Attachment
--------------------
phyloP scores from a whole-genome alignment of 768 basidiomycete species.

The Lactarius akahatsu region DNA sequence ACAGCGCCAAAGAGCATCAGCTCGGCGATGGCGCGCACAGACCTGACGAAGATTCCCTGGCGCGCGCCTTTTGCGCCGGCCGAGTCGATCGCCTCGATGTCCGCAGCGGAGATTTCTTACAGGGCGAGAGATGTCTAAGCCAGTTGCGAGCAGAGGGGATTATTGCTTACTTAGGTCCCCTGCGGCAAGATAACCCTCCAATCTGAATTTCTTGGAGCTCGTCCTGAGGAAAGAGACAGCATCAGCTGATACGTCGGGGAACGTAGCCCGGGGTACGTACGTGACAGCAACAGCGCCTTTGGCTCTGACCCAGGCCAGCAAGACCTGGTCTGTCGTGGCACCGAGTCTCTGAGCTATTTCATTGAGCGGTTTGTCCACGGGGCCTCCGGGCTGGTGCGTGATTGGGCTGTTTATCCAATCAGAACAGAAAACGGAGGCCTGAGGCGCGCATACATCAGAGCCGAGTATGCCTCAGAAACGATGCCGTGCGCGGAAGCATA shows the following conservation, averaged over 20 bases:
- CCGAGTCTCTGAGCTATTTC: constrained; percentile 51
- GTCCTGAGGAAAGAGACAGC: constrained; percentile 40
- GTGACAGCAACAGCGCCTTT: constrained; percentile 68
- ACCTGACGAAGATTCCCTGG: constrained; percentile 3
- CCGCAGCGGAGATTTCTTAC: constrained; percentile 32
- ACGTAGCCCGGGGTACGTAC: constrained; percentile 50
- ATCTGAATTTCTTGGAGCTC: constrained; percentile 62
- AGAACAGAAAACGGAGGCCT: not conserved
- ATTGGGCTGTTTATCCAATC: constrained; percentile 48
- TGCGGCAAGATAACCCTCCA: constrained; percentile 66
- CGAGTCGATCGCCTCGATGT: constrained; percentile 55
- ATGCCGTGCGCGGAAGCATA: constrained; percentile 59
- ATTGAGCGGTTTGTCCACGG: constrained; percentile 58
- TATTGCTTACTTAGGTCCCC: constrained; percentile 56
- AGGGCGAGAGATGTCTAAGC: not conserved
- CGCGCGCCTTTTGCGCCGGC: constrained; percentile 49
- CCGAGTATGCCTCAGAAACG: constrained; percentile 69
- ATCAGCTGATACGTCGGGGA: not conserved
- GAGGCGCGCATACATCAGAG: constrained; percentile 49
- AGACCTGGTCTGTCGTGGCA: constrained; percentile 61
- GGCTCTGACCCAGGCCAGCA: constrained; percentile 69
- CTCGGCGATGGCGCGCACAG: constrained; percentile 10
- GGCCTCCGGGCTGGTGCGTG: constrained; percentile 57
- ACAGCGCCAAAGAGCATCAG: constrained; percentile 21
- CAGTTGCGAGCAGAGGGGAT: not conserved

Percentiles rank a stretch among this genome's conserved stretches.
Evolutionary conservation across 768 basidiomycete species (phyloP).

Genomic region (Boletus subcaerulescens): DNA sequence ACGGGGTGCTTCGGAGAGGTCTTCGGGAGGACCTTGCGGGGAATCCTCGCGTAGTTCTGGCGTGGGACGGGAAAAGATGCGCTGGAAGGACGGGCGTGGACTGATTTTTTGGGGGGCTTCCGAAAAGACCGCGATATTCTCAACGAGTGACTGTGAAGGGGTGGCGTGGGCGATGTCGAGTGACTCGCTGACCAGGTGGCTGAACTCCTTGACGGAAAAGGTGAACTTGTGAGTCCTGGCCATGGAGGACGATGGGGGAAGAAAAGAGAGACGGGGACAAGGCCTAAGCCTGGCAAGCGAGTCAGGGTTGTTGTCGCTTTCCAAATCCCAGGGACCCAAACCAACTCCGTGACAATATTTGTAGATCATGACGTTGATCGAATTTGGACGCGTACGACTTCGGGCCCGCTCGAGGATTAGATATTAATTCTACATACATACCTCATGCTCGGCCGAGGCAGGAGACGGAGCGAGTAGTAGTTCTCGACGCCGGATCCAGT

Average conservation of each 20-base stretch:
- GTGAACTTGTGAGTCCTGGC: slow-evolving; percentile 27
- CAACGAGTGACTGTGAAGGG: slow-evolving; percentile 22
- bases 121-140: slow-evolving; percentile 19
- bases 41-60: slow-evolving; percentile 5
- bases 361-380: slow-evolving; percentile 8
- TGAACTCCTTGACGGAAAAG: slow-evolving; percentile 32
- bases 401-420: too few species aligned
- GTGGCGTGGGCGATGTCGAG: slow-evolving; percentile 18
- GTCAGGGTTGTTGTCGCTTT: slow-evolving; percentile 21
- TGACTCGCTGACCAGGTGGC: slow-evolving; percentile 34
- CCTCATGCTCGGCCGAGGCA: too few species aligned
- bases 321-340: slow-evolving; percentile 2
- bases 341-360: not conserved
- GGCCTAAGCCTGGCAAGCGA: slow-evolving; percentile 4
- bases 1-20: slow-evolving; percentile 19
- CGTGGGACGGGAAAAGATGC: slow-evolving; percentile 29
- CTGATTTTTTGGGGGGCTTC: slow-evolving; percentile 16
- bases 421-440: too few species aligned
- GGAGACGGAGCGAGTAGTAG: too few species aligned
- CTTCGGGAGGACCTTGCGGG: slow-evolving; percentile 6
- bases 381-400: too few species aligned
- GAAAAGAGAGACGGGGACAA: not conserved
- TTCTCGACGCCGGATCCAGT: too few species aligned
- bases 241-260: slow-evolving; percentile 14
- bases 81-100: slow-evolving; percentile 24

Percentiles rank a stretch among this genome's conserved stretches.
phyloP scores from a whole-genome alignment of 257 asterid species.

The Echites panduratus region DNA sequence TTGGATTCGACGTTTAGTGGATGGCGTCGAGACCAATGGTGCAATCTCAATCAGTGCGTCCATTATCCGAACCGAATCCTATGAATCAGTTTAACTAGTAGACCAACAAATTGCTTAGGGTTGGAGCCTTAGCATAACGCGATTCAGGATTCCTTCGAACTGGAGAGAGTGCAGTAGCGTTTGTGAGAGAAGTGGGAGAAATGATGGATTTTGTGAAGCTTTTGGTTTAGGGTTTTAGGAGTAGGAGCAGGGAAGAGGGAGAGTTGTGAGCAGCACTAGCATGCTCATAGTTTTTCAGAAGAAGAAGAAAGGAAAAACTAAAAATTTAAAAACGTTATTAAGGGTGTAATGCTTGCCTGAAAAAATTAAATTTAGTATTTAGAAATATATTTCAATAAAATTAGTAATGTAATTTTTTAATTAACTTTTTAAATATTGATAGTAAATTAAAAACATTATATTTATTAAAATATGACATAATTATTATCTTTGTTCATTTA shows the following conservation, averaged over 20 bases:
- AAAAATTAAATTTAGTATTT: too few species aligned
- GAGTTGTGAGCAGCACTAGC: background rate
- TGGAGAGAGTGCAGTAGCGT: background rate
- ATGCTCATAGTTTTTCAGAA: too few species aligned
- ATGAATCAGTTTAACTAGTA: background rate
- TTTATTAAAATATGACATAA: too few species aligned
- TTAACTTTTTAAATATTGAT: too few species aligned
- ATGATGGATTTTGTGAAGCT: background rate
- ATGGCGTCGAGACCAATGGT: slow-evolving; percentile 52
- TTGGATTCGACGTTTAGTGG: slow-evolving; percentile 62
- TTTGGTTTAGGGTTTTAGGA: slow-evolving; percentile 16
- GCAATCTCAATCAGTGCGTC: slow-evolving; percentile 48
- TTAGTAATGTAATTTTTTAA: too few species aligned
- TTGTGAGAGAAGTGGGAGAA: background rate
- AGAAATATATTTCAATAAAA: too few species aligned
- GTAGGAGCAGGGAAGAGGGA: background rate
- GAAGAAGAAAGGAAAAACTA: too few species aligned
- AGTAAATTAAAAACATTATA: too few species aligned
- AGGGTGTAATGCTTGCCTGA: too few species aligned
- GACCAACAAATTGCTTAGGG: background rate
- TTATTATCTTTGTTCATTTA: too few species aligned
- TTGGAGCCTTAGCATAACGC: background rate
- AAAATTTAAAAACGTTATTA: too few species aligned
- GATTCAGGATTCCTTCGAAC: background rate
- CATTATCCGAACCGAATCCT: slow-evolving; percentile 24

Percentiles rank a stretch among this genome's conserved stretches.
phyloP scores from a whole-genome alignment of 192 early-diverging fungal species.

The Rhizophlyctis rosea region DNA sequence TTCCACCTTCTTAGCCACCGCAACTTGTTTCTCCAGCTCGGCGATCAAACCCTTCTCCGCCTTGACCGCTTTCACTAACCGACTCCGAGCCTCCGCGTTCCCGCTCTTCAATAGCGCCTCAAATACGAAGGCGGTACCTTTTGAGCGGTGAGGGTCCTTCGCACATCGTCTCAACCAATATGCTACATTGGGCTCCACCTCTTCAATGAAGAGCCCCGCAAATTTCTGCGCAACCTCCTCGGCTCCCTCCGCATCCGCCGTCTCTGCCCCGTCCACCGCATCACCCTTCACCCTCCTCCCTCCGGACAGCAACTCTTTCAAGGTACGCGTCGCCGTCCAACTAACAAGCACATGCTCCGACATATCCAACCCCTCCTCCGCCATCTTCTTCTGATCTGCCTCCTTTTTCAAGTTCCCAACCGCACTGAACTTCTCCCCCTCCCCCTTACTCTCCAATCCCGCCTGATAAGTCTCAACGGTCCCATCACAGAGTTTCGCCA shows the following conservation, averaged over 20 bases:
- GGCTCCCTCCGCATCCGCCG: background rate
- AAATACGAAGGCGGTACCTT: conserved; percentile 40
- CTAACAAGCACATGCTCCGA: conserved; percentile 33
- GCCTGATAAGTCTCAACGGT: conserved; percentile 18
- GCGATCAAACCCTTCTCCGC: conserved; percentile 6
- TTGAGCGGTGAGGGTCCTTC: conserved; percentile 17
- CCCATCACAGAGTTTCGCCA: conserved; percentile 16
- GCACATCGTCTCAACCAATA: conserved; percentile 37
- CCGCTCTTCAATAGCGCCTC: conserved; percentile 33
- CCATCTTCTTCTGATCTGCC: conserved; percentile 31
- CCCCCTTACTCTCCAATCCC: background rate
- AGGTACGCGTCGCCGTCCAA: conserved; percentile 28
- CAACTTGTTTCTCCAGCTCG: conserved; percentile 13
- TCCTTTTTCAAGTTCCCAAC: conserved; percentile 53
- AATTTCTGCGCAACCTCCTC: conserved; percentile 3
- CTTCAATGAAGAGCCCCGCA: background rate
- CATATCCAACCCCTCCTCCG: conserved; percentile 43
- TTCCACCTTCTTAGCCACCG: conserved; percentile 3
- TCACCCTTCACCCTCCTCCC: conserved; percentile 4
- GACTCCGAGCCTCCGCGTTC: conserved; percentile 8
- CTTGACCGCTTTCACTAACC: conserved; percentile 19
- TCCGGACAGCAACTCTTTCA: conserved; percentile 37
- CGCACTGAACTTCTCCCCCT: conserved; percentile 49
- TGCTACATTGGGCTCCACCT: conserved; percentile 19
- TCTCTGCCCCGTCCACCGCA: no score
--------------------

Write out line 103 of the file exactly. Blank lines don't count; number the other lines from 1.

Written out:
- CTTCAATGAAGAGCCCCGCA: background rate